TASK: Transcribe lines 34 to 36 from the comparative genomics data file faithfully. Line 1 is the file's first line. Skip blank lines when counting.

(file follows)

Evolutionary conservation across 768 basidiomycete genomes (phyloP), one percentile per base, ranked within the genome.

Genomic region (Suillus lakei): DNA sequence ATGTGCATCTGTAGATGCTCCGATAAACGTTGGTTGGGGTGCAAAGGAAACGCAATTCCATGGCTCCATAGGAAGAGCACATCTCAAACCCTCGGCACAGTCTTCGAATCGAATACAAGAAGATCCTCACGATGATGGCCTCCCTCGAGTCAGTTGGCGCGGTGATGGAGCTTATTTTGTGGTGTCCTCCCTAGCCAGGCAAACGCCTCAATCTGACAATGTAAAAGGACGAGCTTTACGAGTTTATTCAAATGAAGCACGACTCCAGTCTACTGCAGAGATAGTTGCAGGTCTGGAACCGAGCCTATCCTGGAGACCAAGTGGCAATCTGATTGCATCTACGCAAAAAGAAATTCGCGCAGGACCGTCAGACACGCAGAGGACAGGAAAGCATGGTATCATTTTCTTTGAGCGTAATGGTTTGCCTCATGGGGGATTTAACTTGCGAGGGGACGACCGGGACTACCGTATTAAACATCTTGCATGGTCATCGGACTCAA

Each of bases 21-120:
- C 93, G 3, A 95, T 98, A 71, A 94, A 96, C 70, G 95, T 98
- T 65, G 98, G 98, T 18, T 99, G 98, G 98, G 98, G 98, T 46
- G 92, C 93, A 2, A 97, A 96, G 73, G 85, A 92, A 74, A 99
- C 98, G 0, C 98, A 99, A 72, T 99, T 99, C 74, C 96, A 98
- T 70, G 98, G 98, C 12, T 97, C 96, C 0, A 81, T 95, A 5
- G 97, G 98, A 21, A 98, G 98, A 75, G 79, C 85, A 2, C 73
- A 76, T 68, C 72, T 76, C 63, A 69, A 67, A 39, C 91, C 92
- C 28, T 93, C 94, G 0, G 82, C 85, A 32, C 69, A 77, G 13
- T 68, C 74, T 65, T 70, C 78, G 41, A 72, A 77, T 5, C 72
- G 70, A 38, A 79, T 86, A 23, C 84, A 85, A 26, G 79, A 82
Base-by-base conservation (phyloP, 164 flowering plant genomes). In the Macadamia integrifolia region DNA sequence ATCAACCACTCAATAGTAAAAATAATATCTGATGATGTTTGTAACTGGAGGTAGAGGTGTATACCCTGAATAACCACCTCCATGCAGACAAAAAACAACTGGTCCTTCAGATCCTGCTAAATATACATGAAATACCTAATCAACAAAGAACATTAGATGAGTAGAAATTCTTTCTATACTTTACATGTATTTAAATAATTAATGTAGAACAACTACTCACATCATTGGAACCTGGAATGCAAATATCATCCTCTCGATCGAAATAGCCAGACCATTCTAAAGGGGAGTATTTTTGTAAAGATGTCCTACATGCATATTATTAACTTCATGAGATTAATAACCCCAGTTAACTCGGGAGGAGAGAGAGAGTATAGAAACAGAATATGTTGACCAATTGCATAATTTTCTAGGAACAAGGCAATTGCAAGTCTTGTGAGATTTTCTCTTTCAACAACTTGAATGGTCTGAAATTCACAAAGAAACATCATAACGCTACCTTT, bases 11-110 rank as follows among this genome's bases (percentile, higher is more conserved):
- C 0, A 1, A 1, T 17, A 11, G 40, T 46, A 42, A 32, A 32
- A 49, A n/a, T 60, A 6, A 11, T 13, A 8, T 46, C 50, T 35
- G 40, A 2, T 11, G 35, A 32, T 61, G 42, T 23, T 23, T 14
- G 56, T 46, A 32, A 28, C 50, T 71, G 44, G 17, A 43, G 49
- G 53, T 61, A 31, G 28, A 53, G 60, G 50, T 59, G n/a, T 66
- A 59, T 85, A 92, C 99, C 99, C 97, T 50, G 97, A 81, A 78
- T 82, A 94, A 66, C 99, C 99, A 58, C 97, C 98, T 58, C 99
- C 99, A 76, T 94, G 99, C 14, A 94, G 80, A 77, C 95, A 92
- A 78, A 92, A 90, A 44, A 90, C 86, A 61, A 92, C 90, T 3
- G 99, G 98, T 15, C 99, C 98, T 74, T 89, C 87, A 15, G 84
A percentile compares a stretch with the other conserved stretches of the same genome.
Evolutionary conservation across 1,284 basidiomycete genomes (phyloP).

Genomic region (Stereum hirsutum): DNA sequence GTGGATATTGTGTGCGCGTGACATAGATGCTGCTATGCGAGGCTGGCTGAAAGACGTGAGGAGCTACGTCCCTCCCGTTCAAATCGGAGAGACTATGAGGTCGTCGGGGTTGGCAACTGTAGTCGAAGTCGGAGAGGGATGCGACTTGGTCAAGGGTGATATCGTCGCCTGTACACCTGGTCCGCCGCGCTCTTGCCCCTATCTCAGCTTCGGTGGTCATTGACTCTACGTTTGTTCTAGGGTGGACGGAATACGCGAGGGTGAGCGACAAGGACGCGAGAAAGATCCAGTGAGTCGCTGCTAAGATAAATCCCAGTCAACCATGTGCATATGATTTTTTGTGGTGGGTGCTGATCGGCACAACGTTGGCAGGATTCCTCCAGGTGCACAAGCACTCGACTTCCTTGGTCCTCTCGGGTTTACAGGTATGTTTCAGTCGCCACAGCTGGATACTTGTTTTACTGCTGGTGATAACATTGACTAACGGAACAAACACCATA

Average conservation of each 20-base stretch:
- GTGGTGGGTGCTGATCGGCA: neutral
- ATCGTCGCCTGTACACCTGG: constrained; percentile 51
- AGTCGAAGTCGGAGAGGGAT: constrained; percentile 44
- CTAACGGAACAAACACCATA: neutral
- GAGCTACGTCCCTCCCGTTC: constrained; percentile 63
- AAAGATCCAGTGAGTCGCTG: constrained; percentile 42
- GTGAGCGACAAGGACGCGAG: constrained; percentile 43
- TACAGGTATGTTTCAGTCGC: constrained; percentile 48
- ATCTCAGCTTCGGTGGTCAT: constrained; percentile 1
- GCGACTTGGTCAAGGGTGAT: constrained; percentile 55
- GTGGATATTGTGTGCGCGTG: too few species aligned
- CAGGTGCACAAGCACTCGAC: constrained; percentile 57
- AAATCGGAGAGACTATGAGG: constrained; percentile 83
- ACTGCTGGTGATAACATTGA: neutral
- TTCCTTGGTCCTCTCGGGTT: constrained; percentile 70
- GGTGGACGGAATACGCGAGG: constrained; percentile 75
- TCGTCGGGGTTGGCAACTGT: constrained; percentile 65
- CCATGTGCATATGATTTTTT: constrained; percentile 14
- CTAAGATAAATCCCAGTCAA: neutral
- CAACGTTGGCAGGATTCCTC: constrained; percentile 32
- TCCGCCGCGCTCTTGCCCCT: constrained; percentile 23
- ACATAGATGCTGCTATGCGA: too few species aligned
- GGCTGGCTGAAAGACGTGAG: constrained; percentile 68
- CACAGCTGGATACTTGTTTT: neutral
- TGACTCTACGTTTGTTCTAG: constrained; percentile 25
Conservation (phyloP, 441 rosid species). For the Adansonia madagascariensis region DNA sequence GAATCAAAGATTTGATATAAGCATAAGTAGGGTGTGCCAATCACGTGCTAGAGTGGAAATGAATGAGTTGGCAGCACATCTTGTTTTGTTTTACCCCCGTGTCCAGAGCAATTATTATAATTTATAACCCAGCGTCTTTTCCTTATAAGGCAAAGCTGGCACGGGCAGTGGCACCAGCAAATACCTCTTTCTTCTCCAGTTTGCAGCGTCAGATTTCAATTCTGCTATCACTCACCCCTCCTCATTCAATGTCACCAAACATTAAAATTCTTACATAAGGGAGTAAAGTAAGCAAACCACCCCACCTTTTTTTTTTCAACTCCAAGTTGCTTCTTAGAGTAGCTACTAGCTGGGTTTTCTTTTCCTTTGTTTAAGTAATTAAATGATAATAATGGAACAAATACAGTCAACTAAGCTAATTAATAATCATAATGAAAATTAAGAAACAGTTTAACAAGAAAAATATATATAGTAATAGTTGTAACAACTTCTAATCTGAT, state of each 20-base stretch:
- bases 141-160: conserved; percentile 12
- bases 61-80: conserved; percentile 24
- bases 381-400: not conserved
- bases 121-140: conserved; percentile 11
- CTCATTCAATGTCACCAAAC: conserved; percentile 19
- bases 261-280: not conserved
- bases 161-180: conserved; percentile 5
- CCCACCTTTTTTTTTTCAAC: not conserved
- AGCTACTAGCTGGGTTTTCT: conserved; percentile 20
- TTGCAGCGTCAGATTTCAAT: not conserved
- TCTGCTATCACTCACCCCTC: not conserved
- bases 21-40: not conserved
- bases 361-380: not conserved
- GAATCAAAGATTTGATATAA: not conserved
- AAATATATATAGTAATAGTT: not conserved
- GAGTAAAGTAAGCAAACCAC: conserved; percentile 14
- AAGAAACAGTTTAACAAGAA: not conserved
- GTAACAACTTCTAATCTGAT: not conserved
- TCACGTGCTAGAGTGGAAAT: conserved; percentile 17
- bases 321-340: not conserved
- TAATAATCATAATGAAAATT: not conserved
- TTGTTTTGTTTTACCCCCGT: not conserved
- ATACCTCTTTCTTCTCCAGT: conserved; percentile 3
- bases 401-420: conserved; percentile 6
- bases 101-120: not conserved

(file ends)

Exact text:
- AAAGATCCAGTGAGTCGCTG: constrained; percentile 42
- GTGAGCGACAAGGACGCGAG: constrained; percentile 43
- TACAGGTATGTTTCAGTCGC: constrained; percentile 48